Thermonuclear Bursts with Short Recurrence Times from Neutron Stars Explained by Opacity-driven Convection

L. Keek, A. Heger

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21 Citations (Scopus)


Thermonuclear flashes of hydrogen and helium accreted onto neutron stars produce the frequently observed Type I X-ray bursts. It is the current paradigm that almost all material burns in a burst, after which it takes hours to accumulate fresh fuel for the next burst. In rare cases, however, bursts are observed with recurrence times as short as minutes. We present the first one-dimensional multi-zone simulations that reproduce this phenomenon. Bursts that ignite in a relatively hot neutron star envelope leave a substantial fraction of the fuel unburned at shallow depths. In the wake of the burst, convective mixing events driven by opacity bring this fuel down to the ignition depth on the observed timescale of minutes. There, unburned hydrogen mixes with the metal-rich ashes, igniting to produce a subsequent burst. We find burst pairs and triplets, similar to the observed instances. Our simulations reproduce the observed fraction of bursts with short waiting times of ∼30%, and demonstrate that short recurrence time bursts are typically less bright and of shorter duration.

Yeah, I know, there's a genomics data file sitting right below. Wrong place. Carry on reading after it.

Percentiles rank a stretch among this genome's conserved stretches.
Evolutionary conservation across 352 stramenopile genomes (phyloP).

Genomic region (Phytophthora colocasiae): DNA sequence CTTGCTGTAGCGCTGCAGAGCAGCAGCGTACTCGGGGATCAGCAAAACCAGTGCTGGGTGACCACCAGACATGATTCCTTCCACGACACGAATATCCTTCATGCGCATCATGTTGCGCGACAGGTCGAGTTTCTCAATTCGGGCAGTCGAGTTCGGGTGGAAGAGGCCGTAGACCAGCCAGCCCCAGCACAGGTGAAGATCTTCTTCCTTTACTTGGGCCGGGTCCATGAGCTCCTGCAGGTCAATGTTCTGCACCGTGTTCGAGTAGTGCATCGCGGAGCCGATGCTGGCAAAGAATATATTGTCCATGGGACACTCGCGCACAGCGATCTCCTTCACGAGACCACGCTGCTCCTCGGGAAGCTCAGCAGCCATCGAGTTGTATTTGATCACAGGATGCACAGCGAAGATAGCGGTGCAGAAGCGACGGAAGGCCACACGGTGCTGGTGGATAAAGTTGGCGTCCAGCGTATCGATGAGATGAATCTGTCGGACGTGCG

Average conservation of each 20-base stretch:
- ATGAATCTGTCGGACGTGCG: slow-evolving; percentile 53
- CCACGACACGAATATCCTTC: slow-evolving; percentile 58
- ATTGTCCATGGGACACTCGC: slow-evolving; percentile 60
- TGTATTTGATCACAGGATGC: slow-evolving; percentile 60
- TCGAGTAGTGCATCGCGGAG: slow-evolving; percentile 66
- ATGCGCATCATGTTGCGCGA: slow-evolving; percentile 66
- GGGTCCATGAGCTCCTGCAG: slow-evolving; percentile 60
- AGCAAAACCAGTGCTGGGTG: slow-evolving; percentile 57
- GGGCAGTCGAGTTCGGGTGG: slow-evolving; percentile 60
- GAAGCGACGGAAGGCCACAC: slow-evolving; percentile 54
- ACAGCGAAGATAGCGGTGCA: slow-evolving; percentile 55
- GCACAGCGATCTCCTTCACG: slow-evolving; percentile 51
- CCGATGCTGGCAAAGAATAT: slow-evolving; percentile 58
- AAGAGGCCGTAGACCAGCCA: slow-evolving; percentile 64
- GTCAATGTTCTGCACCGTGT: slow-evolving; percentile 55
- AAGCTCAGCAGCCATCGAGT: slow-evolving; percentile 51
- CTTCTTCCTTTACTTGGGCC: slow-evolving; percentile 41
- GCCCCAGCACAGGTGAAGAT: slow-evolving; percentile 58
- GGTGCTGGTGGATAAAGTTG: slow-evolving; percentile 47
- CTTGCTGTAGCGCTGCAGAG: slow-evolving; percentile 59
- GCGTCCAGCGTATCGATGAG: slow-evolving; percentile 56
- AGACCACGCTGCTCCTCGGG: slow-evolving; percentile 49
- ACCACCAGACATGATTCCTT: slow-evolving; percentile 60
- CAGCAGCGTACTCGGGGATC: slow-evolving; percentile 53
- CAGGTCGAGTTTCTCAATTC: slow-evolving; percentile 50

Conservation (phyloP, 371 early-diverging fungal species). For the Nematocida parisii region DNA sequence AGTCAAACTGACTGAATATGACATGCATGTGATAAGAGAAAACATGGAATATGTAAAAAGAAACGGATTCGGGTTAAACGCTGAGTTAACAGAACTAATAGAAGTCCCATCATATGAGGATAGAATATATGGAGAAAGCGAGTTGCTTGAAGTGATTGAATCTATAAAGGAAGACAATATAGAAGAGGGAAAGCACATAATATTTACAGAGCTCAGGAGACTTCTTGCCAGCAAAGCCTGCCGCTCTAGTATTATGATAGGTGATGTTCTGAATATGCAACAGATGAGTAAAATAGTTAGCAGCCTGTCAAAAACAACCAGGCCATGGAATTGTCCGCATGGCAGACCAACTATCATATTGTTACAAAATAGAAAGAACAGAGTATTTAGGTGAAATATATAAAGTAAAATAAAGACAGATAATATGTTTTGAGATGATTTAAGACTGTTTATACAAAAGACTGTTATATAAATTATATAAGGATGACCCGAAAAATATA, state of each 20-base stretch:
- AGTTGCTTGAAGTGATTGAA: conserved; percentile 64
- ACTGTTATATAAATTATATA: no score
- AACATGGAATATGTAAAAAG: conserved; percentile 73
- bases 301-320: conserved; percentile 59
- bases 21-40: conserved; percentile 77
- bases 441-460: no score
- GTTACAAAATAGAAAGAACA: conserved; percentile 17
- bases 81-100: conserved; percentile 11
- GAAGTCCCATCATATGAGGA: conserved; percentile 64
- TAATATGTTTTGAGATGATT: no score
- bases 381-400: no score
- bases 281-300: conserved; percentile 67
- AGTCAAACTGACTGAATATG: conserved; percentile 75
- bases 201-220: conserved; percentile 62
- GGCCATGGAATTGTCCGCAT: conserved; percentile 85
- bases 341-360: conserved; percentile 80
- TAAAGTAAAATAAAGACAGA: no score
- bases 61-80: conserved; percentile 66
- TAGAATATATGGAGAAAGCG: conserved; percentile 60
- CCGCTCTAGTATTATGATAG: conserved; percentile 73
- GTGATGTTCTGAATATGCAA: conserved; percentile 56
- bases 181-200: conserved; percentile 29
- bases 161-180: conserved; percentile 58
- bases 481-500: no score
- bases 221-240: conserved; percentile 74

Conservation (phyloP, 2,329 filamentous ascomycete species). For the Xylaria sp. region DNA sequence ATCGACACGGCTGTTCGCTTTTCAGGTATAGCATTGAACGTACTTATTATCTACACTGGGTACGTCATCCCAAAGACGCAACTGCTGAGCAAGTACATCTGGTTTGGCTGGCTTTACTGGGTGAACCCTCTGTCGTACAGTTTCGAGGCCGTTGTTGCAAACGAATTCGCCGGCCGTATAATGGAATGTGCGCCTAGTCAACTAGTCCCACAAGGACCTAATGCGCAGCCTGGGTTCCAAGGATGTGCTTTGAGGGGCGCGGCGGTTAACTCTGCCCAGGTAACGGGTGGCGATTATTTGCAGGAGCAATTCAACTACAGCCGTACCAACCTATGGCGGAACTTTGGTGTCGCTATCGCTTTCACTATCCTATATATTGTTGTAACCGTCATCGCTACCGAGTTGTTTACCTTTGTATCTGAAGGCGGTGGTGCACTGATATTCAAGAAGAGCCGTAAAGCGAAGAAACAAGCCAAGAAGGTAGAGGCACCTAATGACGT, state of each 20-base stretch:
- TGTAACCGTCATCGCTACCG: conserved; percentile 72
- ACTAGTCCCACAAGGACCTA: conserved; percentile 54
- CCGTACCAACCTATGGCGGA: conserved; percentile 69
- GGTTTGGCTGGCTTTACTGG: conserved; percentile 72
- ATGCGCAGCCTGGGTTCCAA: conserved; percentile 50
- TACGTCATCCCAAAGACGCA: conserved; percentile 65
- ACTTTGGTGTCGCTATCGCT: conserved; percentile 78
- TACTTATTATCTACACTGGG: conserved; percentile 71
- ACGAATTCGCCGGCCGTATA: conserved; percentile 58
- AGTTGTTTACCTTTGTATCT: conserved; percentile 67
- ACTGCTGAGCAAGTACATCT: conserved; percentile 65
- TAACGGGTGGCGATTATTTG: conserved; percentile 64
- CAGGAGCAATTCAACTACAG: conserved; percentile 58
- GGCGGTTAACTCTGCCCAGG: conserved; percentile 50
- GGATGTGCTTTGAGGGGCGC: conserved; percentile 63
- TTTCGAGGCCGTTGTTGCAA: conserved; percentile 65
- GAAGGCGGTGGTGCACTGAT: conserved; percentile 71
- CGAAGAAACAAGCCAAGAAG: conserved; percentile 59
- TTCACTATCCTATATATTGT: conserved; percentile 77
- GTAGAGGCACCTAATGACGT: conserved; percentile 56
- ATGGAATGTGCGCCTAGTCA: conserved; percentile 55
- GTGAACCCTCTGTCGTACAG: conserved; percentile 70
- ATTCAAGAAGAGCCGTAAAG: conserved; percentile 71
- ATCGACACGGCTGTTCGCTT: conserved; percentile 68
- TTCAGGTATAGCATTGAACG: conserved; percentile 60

Original languageEnglish
Article number113
Number of pages10
JournalThe Astrophysical Journal
Issue number2
Publication statusPublished - 20 Jun 2017


  • accretion, accretion disks
  • methods: numerical
  • nuclear reactions, nucleosynthesis, abundances
  • stars: neutron
  • X-rays: binaries
  • X-rays: bursts

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